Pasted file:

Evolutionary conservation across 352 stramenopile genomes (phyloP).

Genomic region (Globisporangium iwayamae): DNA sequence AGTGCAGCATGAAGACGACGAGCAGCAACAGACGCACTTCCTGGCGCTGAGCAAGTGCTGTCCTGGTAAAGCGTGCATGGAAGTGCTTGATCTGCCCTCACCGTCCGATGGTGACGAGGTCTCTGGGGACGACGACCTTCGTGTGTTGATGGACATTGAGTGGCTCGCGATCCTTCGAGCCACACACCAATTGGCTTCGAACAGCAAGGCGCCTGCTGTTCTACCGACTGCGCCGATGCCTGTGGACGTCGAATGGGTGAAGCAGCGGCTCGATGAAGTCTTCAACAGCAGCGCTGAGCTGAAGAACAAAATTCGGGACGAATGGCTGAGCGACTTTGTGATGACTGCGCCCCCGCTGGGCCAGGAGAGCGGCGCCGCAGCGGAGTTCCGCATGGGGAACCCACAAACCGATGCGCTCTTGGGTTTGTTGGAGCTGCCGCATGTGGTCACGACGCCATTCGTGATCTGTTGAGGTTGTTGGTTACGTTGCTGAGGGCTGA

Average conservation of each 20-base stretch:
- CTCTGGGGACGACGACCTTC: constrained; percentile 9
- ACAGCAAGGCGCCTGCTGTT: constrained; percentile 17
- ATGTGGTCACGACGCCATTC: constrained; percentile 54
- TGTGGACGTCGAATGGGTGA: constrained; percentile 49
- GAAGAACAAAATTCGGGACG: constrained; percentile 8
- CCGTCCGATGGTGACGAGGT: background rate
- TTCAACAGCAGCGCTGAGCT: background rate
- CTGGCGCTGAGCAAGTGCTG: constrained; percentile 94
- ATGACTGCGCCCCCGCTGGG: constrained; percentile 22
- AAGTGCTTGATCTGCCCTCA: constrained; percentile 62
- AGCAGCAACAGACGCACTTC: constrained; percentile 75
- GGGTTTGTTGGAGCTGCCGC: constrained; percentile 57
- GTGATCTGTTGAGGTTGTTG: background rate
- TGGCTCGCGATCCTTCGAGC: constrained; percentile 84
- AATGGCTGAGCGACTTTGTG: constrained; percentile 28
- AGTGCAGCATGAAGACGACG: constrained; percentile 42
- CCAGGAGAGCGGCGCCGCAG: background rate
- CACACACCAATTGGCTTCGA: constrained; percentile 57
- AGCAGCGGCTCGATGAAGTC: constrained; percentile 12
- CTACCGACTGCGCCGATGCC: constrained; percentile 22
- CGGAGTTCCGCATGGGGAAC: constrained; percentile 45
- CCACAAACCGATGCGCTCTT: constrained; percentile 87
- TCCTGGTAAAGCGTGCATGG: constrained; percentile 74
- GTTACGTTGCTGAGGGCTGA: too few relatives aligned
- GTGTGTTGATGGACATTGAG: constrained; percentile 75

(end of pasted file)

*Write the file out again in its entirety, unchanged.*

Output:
Evolutionary conservation across 352 stramenopile genomes (phyloP).

Genomic region (Globisporangium iwayamae): DNA sequence AGTGCAGCATGAAGACGACGAGCAGCAACAGACGCACTTCCTGGCGCTGAGCAAGTGCTGTCCTGGTAAAGCGTGCATGGAAGTGCTTGATCTGCCCTCACCGTCCGATGGTGACGAGGTCTCTGGGGACGACGACCTTCGTGTGTTGATGGACATTGAGTGGCTCGCGATCCTTCGAGCCACACACCAATTGGCTTCGAACAGCAAGGCGCCTGCTGTTCTACCGACTGCGCCGATGCCTGTGGACGTCGAATGGGTGAAGCAGCGGCTCGATGAAGTCTTCAACAGCAGCGCTGAGCTGAAGAACAAAATTCGGGACGAATGGCTGAGCGACTTTGTGATGACTGCGCCCCCGCTGGGCCAGGAGAGCGGCGCCGCAGCGGAGTTCCGCATGGGGAACCCACAAACCGATGCGCTCTTGGGTTTGTTGGAGCTGCCGCATGTGGTCACGACGCCATTCGTGATCTGTTGAGGTTGTTGGTTACGTTGCTGAGGGCTGA

Average conservation of each 20-base stretch:
- CTCTGGGGACGACGACCTTC: constrained; percentile 9
- ACAGCAAGGCGCCTGCTGTT: constrained; percentile 17
- ATGTGGTCACGACGCCATTC: constrained; percentile 54
- TGTGGACGTCGAATGGGTGA: constrained; percentile 49
- GAAGAACAAAATTCGGGACG: constrained; percentile 8
- CCGTCCGATGGTGACGAGGT: background rate
- TTCAACAGCAGCGCTGAGCT: background rate
- CTGGCGCTGAGCAAGTGCTG: constrained; percentile 94
- ATGACTGCGCCCCCGCTGGG: constrained; percentile 22
- AAGTGCTTGATCTGCCCTCA: constrained; percentile 62
- AGCAGCAACAGACGCACTTC: constrained; percentile 75
- GGGTTTGTTGGAGCTGCCGC: constrained; percentile 57
- GTGATCTGTTGAGGTTGTTG: background rate
- TGGCTCGCGATCCTTCGAGC: constrained; percentile 84
- AATGGCTGAGCGACTTTGTG: constrained; percentile 28
- AGTGCAGCATGAAGACGACG: constrained; percentile 42
- CCAGGAGAGCGGCGCCGCAG: background rate
- CACACACCAATTGGCTTCGA: constrained; percentile 57
- AGCAGCGGCTCGATGAAGTC: constrained; percentile 12
- CTACCGACTGCGCCGATGCC: constrained; percentile 22
- CGGAGTTCCGCATGGGGAAC: constrained; percentile 45
- CCACAAACCGATGCGCTCTT: constrained; percentile 87
- TCCTGGTAAAGCGTGCATGG: constrained; percentile 74
- GTTACGTTGCTGAGGGCTGA: too few relatives aligned
- GTGTGTTGATGGACATTGAG: constrained; percentile 75